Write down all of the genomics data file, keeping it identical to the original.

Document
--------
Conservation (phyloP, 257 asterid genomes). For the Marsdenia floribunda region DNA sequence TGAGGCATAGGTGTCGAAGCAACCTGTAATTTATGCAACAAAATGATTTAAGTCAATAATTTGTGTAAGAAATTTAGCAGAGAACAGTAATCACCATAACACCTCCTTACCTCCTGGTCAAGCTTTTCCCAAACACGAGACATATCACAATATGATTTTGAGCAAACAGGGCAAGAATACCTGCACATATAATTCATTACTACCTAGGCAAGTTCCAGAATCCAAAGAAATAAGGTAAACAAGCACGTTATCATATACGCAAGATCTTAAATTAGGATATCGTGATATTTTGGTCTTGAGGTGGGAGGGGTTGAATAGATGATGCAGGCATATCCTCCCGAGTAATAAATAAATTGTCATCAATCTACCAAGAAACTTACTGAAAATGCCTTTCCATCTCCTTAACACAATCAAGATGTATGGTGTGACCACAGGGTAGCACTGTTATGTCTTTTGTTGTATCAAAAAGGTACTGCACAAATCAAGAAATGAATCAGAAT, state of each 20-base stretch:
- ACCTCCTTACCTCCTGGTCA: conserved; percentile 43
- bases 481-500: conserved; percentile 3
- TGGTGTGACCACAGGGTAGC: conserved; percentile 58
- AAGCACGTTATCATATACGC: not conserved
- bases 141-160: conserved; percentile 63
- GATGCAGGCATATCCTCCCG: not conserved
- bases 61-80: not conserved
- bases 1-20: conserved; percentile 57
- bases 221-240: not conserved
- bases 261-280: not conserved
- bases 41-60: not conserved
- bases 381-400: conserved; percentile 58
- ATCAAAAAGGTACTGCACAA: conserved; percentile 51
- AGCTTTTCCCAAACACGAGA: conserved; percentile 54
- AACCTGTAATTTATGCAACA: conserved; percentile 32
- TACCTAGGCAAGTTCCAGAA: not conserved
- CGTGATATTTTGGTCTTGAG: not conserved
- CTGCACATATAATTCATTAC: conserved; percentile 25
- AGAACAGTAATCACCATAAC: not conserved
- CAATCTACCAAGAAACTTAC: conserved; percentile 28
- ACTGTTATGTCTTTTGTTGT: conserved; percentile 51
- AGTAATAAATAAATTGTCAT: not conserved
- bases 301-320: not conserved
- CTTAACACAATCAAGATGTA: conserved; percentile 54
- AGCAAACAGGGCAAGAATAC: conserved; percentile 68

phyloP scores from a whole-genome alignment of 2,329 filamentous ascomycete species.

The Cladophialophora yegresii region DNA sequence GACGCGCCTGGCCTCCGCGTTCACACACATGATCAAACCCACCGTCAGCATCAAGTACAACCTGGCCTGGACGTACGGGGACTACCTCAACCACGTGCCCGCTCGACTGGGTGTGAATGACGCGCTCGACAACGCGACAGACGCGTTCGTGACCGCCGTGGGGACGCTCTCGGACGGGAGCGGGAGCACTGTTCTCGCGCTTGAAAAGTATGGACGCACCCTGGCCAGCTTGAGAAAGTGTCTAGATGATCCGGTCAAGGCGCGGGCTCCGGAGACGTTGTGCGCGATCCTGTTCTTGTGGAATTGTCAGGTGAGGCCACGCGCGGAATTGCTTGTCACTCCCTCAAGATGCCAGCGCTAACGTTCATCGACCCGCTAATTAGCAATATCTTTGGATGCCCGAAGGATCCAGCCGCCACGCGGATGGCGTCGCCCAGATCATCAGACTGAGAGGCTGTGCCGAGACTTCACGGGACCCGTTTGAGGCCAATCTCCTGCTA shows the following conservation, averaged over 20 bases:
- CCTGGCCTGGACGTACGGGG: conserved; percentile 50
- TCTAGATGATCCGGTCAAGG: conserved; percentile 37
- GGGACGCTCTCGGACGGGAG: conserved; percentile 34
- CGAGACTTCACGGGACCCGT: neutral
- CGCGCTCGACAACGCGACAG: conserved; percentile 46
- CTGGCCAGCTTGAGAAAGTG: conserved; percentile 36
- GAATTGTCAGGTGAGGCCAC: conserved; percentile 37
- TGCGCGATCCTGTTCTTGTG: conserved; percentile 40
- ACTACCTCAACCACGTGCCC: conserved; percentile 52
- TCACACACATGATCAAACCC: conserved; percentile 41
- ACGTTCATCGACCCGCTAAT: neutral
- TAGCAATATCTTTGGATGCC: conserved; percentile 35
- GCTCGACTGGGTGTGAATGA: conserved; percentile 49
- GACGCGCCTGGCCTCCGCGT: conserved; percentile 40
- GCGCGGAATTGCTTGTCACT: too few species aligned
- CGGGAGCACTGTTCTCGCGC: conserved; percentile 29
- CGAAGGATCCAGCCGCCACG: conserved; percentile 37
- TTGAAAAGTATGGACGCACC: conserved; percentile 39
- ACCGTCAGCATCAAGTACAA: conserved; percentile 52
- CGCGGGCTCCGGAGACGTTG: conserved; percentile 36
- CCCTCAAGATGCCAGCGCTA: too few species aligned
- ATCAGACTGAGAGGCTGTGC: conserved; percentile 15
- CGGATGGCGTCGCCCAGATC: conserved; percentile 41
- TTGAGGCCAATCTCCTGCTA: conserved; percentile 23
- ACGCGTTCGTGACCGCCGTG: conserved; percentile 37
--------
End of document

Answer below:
Conservation (phyloP, 257 asterid genomes). For the Marsdenia floribunda region DNA sequence TGAGGCATAGGTGTCGAAGCAACCTGTAATTTATGCAACAAAATGATTTAAGTCAATAATTTGTGTAAGAAATTTAGCAGAGAACAGTAATCACCATAACACCTCCTTACCTCCTGGTCAAGCTTTTCCCAAACACGAGACATATCACAATATGATTTTGAGCAAACAGGGCAAGAATACCTGCACATATAATTCATTACTACCTAGGCAAGTTCCAGAATCCAAAGAAATAAGGTAAACAAGCACGTTATCATATACGCAAGATCTTAAATTAGGATATCGTGATATTTTGGTCTTGAGGTGGGAGGGGTTGAATAGATGATGCAGGCATATCCTCCCGAGTAATAAATAAATTGTCATCAATCTACCAAGAAACTTACTGAAAATGCCTTTCCATCTCCTTAACACAATCAAGATGTATGGTGTGACCACAGGGTAGCACTGTTATGTCTTTTGTTGTATCAAAAAGGTACTGCACAAATCAAGAAATGAATCAGAAT, state of each 20-base stretch:
- ACCTCCTTACCTCCTGGTCA: conserved; percentile 43
- bases 481-500: conserved; percentile 3
- TGGTGTGACCACAGGGTAGC: conserved; percentile 58
- AAGCACGTTATCATATACGC: not conserved
- bases 141-160: conserved; percentile 63
- GATGCAGGCATATCCTCCCG: not conserved
- bases 61-80: not conserved
- bases 1-20: conserved; percentile 57
- bases 221-240: not conserved
- bases 261-280: not conserved
- bases 41-60: not conserved
- bases 381-400: conserved; percentile 58
- ATCAAAAAGGTACTGCACAA: conserved; percentile 51
- AGCTTTTCCCAAACACGAGA: conserved; percentile 54
- AACCTGTAATTTATGCAACA: conserved; percentile 32
- TACCTAGGCAAGTTCCAGAA: not conserved
- CGTGATATTTTGGTCTTGAG: not conserved
- CTGCACATATAATTCATTAC: conserved; percentile 25
- AGAACAGTAATCACCATAAC: not conserved
- CAATCTACCAAGAAACTTAC: conserved; percentile 28
- ACTGTTATGTCTTTTGTTGT: conserved; percentile 51
- AGTAATAAATAAATTGTCAT: not conserved
- bases 301-320: not conserved
- CTTAACACAATCAAGATGTA: conserved; percentile 54
- AGCAAACAGGGCAAGAATAC: conserved; percentile 68

phyloP scores from a whole-genome alignment of 2,329 filamentous ascomycete species.

The Cladophialophora yegresii region DNA sequence GACGCGCCTGGCCTCCGCGTTCACACACATGATCAAACCCACCGTCAGCATCAAGTACAACCTGGCCTGGACGTACGGGGACTACCTCAACCACGTGCCCGCTCGACTGGGTGTGAATGACGCGCTCGACAACGCGACAGACGCGTTCGTGACCGCCGTGGGGACGCTCTCGGACGGGAGCGGGAGCACTGTTCTCGCGCTTGAAAAGTATGGACGCACCCTGGCCAGCTTGAGAAAGTGTCTAGATGATCCGGTCAAGGCGCGGGCTCCGGAGACGTTGTGCGCGATCCTGTTCTTGTGGAATTGTCAGGTGAGGCCACGCGCGGAATTGCTTGTCACTCCCTCAAGATGCCAGCGCTAACGTTCATCGACCCGCTAATTAGCAATATCTTTGGATGCCCGAAGGATCCAGCCGCCACGCGGATGGCGTCGCCCAGATCATCAGACTGAGAGGCTGTGCCGAGACTTCACGGGACCCGTTTGAGGCCAATCTCCTGCTA shows the following conservation, averaged over 20 bases:
- CCTGGCCTGGACGTACGGGG: conserved; percentile 50
- TCTAGATGATCCGGTCAAGG: conserved; percentile 37
- GGGACGCTCTCGGACGGGAG: conserved; percentile 34
- CGAGACTTCACGGGACCCGT: neutral
- CGCGCTCGACAACGCGACAG: conserved; percentile 46
- CTGGCCAGCTTGAGAAAGTG: conserved; percentile 36
- GAATTGTCAGGTGAGGCCAC: conserved; percentile 37
- TGCGCGATCCTGTTCTTGTG: conserved; percentile 40
- ACTACCTCAACCACGTGCCC: conserved; percentile 52
- TCACACACATGATCAAACCC: conserved; percentile 41
- ACGTTCATCGACCCGCTAAT: neutral
- TAGCAATATCTTTGGATGCC: conserved; percentile 35
- GCTCGACTGGGTGTGAATGA: conserved; percentile 49
- GACGCGCCTGGCCTCCGCGT: conserved; percentile 40
- GCGCGGAATTGCTTGTCACT: too few species aligned
- CGGGAGCACTGTTCTCGCGC: conserved; percentile 29
- CGAAGGATCCAGCCGCCACG: conserved; percentile 37
- TTGAAAAGTATGGACGCACC: conserved; percentile 39
- ACCGTCAGCATCAAGTACAA: conserved; percentile 52
- CGCGGGCTCCGGAGACGTTG: conserved; percentile 36
- CCCTCAAGATGCCAGCGCTA: too few species aligned
- ATCAGACTGAGAGGCTGTGC: conserved; percentile 15
- CGGATGGCGTCGCCCAGATC: conserved; percentile 41
- TTGAGGCCAATCTCCTGCTA: conserved; percentile 23
- ACGCGTTCGTGACCGCCGTG: conserved; percentile 37